Loudoun County and Metamucil have something in common: fiber. Lots and lots of fiber. In fact, the 522-square-mile county has the highest concentration of fiber communications lines in the United States, maybe the world. And while Metamucil’s fiber supplement keeps digestive systems, um, flowing, the county’s massive data centers keep the continent’s communications systems—internet, email, cell phone, landline—flying smoothly through the planet’s ether.
This region is where 70 percent of the globe’s internet traffic flows every day. Because online data isn’t really stored in a “cloud,” you need a physical location for computer servers. Buddy Rizer, executive director of the county’s economic-development authority, coined “Data Center Alley” some 13 years ago as branding shorthand, akin to California’s Silicon Valley.
Data centers house all of the high-tech hardware that receives, stores, and sends electronic information. They take up some 26 million square feet in the county, most of it concentrated in Ashburn and southeastern Loudoun. These 115 or so buildings—mostly somber, gray, and Brutalist—average 300,000 square feet, about two and a half times the size of the Dulles Walmart Supercenter.
And they more than earn their keep. The businesses within Data Center Alley account for, according to Rizer’s figures, 30 percent of the county’s annual total tax revenue—they bring in $586 million. For every dollar spent, data centers return about $13. They bring in enough money to cover the entire operational budget for Loudoun County government, not counting the public school system.
Loudoun County is already the fastest-growing data-center location on the planet. And there are 15 to 16 new centers planned for next year. That’s in addition to this year’s 18 new arrivals.
Credit it all to your grandmother’s email provider, AOL. Yes, America Online. In 1996, when an upstart called Google was fighting AskJeeves.com for the top search-engine spot (look it up, kids), AOL moved from Vienna to a new facility in Dulles. It was soon followed by MCI Communications Corp.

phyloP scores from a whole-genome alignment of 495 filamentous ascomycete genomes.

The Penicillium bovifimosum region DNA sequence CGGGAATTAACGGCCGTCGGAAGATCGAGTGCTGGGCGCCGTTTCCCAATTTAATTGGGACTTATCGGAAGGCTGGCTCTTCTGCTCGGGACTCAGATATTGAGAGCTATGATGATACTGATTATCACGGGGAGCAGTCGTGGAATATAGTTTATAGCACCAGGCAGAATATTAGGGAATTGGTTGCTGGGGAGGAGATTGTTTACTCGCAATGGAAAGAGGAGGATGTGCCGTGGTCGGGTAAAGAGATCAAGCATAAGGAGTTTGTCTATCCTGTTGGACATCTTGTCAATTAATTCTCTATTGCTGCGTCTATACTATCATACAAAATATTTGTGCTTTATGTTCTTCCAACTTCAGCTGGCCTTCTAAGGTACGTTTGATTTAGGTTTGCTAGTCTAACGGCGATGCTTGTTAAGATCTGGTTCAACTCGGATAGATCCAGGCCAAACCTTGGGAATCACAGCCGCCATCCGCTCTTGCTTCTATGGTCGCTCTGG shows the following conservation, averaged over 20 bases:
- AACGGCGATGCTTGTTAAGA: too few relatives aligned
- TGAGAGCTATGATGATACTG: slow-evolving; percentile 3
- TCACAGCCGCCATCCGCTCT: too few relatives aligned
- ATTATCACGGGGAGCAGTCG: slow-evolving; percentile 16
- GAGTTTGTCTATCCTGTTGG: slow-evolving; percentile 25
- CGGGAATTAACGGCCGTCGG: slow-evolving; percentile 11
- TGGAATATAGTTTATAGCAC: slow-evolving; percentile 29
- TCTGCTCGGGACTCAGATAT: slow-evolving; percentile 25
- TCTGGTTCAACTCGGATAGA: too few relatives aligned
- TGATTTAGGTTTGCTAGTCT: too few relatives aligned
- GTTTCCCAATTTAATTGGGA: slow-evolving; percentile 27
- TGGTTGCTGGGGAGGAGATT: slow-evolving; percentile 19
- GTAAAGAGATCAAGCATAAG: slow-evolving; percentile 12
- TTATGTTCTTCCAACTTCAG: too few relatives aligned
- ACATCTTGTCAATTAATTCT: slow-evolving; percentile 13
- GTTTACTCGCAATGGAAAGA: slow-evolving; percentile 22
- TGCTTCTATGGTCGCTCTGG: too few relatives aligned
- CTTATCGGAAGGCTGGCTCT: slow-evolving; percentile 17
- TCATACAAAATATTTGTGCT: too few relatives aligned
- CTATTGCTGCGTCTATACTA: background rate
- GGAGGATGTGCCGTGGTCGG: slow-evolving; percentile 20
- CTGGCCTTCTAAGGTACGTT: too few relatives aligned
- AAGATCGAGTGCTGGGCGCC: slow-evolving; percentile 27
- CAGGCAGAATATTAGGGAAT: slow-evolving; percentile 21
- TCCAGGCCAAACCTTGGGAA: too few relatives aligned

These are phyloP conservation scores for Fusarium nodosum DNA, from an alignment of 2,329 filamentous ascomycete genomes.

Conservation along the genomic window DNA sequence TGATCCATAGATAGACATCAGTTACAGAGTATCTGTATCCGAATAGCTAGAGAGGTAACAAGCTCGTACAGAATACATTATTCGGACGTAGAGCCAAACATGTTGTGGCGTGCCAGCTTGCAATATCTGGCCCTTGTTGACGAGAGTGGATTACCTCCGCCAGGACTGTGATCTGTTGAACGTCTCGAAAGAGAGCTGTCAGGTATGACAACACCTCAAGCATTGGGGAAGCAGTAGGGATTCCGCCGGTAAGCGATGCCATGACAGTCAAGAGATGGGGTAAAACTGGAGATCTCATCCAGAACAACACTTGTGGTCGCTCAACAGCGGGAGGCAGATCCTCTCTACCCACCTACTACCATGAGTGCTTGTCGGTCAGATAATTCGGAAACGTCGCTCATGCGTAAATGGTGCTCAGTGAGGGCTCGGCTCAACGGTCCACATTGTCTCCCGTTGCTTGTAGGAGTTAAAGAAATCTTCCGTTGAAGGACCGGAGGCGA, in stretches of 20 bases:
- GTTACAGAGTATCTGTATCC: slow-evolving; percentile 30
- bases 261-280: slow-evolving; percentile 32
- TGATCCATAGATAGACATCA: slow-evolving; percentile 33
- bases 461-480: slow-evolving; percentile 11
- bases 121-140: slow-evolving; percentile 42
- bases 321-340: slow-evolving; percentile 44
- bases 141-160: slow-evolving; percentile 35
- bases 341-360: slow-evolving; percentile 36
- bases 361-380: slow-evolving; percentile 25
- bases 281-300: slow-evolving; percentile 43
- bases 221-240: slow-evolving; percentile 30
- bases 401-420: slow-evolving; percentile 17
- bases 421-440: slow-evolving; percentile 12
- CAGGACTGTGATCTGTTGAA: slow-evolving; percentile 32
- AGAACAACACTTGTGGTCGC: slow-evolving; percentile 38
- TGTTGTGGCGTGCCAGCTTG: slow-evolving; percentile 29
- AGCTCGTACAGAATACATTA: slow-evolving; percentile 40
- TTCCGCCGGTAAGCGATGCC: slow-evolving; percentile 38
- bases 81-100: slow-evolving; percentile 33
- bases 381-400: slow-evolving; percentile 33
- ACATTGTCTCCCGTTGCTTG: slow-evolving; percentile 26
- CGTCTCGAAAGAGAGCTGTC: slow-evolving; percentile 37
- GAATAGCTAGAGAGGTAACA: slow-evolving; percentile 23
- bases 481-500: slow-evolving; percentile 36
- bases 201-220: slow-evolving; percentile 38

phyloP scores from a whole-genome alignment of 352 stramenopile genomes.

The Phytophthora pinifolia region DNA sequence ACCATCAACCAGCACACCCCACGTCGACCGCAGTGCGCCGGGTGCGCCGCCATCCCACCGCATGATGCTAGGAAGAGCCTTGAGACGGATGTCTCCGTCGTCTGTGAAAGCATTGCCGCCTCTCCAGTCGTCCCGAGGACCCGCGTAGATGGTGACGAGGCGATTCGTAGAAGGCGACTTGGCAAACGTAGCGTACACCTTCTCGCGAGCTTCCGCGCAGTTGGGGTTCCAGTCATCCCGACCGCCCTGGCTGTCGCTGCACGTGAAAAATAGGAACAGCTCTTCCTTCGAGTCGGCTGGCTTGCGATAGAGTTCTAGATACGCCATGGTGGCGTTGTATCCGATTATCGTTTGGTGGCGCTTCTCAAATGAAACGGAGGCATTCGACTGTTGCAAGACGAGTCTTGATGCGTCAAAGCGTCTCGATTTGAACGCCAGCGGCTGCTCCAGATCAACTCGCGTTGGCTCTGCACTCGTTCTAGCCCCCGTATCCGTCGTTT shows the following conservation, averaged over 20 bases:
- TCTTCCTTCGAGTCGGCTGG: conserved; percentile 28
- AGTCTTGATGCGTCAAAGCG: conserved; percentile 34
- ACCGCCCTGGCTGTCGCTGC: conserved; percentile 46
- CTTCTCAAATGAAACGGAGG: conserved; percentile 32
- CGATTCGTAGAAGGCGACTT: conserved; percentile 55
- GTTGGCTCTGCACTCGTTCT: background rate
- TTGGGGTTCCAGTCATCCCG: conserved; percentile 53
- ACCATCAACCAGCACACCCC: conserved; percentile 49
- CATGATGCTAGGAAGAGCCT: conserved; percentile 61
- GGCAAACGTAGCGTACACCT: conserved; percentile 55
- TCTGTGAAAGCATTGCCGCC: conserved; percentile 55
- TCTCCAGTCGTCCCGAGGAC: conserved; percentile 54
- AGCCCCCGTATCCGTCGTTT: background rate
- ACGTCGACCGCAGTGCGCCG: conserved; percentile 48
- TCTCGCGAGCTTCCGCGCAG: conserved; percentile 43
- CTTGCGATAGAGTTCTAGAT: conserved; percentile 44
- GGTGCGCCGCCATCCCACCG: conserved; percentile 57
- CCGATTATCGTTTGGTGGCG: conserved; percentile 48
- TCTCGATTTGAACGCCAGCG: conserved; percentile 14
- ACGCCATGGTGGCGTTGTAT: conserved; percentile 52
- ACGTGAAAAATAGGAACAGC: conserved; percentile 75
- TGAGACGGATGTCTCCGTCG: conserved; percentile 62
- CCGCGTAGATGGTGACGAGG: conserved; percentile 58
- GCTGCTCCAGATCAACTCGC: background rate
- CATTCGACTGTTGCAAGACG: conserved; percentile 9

What brought them to the region remains the same today: cheap land and plenty of it, plus pioneering tax breaks. “Fifteen years ago in Virginia, we were one of the only states that had sales tax incentives,” says Rizer. “Now, two-thirds of the states have them.” But they’re playing catch-up.
Electricity bills are reasonable here, too. In Ashburn, the cost of electricity is 20 percent less than the national average. Which matters at these levels of energy consumption.
In 2018, Data Center Alley hit an energy benchmark so outrageous, it echoed a key plot point in Back to the Future. In order to return teenager Marty McFly (Michael J. Fox) to 1985 in a DeLorean time machine, mad scientist Doc Brown (Christopher Lloyd) needed a “flux capacitor” (this is not a thing) to generate 1.21 gigawatts of power to send the car hurtling back to the, yes, future. A suspiciously convenient lightning strike sparks the machine. Without the benefit of lightning, the county hit the 1-gigawatt consumption mark in 2018 and since then has gone high enough to send Marty McFly even further into the future—a mind-blowing 1.4 gigawatts.
How much is 1 gigawatt? It’s a billion watts, that’s what. A single gigawatt can light 300,000 homes.
What do the data centers do with all that power? Much of it goes toward keeping the buildings cool, which explains why they aren’t tall. It’s more efficient to cool a squat building with few windows. An overheated computer is not cool, so the air-conditioning is on 24/7/365. The humidity also has to be controlled, adding to the power usage. Imagine working in a cool, dry cave.
For nearly 15 years, a data center has been getting built somewhere in Northern Virginia every. Single. Day. That accounts for 61 percent of all data-center construction in the country, says Rizer.
The farms and vineyards in other parts of Loudoun County should be fine, though. Rizer says the industry is winding down, finally, and the county is running out of room for massive campuses. “We have no inclination at all,” he says, “to have data centers in the western part of the county.”